statistical copolymers or oligomers of L- and D-lactic acid, the proportion of the particular foreign monomer being limited to a maximum of about 10% in order to achieve a crystalline structure.
statistical co-oligomers based on D- and L-lactic acid as well as on D-, L-, DL- and meso-lactide
co-oligomers based on lactic acid with monohydric alcohols--such as ethanol, propanol or isopropanol--or polyhydric alcohols--such as ethyleneglycol, propan-1,2-diol, propan-1,3-diol, glycerol, erythritol, sorbitol, mannitol, dulcitol--or carbohydrates--such as fructose, glucose, maltose--or hydroxycarboxylic acids--such as glycolic acid, β-hydroxypropionic acid, α-hydroxyvaleric acid, β-hydroxyvaleric acid, γ-hydroxyvaleric acid, δ-hydroxyvaleric acid--or polycarboxylic acids--such as malonic acid, succinic acid, glutaric acid, adipic acid--or hydroxycarboxylic acids--such as citric acid, tartaric acid or malic acid.
Of the numerous possible mixing combinations, mixtures of a viscous liquid L-lactide with low molecular weight with a crystalline L-lactide with higher molecular weight are preferred, since in this case hydrolysis generates only L-lactic acid, i.e. a substance native to the body. Such blends are structurally uniform and differ from conventionally produced oligomers or polymers of L-lactic acid by their broader and in some cases asymmetrical distribution of molecular weights. As can be seen from a comparison of Examples 4 and 12 (both samples have virtually the same mean molecular weight), the molecular weight distribution has a considerable influence on the crystallisation qualities and hence on consistency.
As already mentioned hereinbefore, crystalline polymers with a molecular weight of at least 500--preferably 600--are suitable for the preparation of the mixtures. The polymers may be both statistical as well as homo- or copolymers.
The present invention thus relates to oligomer or polymer mixtures consisting of a homopolymer of D- or L-lactic acid with a number average molecular weight in the range from 600 to 10000 and an amorphous, viscous oligomer based on lactic acid with a number average molecular weight of less than 500.
The invention relates in particular to the above-mentioned oligomer or polymer mixtures in which the homopolymer has a number average molecular weight in the range from 800 to 8000 and the oligomer based on lactic acid has a number average molecular weight of less than 400.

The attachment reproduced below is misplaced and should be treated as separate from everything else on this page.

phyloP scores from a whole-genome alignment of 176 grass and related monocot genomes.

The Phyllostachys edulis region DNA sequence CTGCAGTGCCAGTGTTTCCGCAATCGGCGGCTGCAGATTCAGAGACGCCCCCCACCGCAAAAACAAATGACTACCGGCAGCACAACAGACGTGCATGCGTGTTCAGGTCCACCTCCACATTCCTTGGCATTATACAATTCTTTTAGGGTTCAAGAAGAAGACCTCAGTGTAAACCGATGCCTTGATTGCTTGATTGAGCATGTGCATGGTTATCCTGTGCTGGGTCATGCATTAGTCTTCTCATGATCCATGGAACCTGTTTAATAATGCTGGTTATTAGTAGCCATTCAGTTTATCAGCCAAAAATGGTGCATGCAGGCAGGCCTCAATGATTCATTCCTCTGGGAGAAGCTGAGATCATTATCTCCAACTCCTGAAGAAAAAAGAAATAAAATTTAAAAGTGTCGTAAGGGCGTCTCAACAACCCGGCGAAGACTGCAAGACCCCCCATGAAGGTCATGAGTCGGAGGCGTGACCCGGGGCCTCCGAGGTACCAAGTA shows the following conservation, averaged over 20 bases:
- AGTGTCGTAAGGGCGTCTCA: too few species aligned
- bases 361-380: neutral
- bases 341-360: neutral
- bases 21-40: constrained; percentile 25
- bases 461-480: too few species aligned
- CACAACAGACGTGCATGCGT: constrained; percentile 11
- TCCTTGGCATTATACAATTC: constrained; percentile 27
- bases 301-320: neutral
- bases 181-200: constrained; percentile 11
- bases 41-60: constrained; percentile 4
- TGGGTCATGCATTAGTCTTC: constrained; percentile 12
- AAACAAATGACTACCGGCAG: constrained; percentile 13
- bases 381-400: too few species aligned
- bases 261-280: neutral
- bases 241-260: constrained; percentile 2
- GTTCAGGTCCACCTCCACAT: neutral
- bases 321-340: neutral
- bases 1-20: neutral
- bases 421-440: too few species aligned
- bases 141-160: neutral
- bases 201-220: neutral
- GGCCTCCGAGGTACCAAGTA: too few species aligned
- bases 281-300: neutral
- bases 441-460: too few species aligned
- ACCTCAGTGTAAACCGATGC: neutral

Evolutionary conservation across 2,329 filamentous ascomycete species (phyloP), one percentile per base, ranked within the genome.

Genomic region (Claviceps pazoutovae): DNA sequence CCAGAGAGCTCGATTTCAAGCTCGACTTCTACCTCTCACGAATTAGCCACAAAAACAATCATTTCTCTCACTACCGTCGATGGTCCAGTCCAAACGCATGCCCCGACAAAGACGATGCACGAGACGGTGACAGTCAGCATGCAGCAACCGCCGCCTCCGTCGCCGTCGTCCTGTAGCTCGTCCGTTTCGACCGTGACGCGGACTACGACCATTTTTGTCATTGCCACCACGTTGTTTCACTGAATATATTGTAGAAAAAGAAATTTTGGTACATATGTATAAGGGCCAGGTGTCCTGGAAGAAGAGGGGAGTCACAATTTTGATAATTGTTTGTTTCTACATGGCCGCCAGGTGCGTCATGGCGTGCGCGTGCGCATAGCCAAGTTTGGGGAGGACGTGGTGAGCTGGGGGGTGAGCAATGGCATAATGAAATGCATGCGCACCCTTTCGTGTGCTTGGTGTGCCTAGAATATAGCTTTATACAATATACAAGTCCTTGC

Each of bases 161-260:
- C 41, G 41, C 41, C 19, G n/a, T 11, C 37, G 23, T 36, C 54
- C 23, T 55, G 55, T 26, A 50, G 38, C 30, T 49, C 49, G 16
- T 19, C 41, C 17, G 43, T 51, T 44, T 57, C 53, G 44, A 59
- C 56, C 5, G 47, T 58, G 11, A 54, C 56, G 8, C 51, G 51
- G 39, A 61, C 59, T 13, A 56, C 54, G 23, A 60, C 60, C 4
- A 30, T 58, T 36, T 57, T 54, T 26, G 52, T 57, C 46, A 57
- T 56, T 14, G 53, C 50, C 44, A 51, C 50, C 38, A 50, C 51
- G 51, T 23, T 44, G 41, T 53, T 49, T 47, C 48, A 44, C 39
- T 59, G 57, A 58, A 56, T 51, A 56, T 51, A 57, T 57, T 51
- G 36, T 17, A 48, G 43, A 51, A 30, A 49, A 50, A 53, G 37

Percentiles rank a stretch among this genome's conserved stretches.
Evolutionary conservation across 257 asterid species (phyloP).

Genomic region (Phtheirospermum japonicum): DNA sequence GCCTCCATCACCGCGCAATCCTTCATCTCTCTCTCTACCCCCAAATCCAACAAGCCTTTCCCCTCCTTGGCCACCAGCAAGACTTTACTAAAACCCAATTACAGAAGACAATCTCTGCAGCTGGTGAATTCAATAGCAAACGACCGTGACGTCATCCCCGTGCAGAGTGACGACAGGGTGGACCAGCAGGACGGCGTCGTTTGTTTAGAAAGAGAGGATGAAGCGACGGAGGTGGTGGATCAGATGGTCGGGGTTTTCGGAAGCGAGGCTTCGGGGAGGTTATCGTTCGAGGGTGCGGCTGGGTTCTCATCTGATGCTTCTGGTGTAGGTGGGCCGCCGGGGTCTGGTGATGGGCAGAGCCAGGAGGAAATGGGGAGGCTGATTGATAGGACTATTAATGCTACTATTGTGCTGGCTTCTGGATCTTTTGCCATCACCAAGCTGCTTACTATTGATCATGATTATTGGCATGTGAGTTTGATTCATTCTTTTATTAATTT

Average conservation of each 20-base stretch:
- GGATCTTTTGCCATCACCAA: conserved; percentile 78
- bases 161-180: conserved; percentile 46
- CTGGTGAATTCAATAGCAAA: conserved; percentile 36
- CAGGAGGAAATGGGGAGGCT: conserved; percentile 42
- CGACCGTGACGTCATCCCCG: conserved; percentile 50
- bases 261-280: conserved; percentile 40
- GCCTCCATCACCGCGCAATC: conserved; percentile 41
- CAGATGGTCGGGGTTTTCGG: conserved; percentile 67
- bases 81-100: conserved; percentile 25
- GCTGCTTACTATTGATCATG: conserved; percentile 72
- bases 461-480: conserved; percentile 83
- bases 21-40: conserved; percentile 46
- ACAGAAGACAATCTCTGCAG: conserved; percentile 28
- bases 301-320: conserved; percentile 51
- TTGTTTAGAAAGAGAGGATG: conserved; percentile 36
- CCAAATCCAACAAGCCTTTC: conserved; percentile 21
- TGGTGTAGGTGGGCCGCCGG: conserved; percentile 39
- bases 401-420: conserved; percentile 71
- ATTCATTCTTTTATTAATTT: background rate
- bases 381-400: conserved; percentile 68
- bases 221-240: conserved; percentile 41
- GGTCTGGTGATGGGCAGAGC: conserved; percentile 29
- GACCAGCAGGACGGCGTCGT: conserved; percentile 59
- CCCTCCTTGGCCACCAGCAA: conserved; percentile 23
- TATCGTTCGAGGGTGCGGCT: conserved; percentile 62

The invention preferably relates to the above-mentioned oligomer or polymer mixtures in which the homopolymer has a number average molecular weight in the range from 1500 to 6000 and the oligomer based on lactic acid has a number average molecular weight of less than 350.
The invention relates, most especially to oligomer or polymer mixtures in which the homopolymer has a number average molecular weight in the range from 1800 to 4000 and the oligomer based on lactic acid has a number average molecular weight of less than 350.
The present invention further relates to oligomer or polymer mixtures consisting of block-copolymers and block-co-oligomers of L- and D-lactic acid with a number average molecular weight in the range from 600 to 10000 and an amorphous viscous oligomer based on lactic acid with a number average molecular weight of less than 500.
The invention further relates particularly to the above-mentioned oligomer or polymer mixtures in which the copolymer has a number average molecular weight in the range from 800 to 8000 and the oligomer based on lactic acid has a number average molecular weight of less than 400.
The invention further relates, preferably, to the above-mentioned oligomer or polymer mixtures in which the copolymer has a number average molecular weight in the range from 1500 to 6000 and the oligomer based on lactic acid has a number average molecular weight of less than 350.
The invention also relates, particularly preferably, to oligomer or polymer mixtures in which the copolymer has a number average molecular weight in the range from 1800 to 4000 and the oligomer based on lactic acid has a number average molecular weight of less than 350.
The invention aim relates to oligomer or polymer mixtures consisting of a statistical copolymer of L- and D-lactic acid with a number average molecular weight in the range from 600 to 10000 and a content of L-lactic acid units of between 90 and 99% or 1 and 10% and an amorphous viscous oligomer based on lactic acid with a molecular weight of less than 500.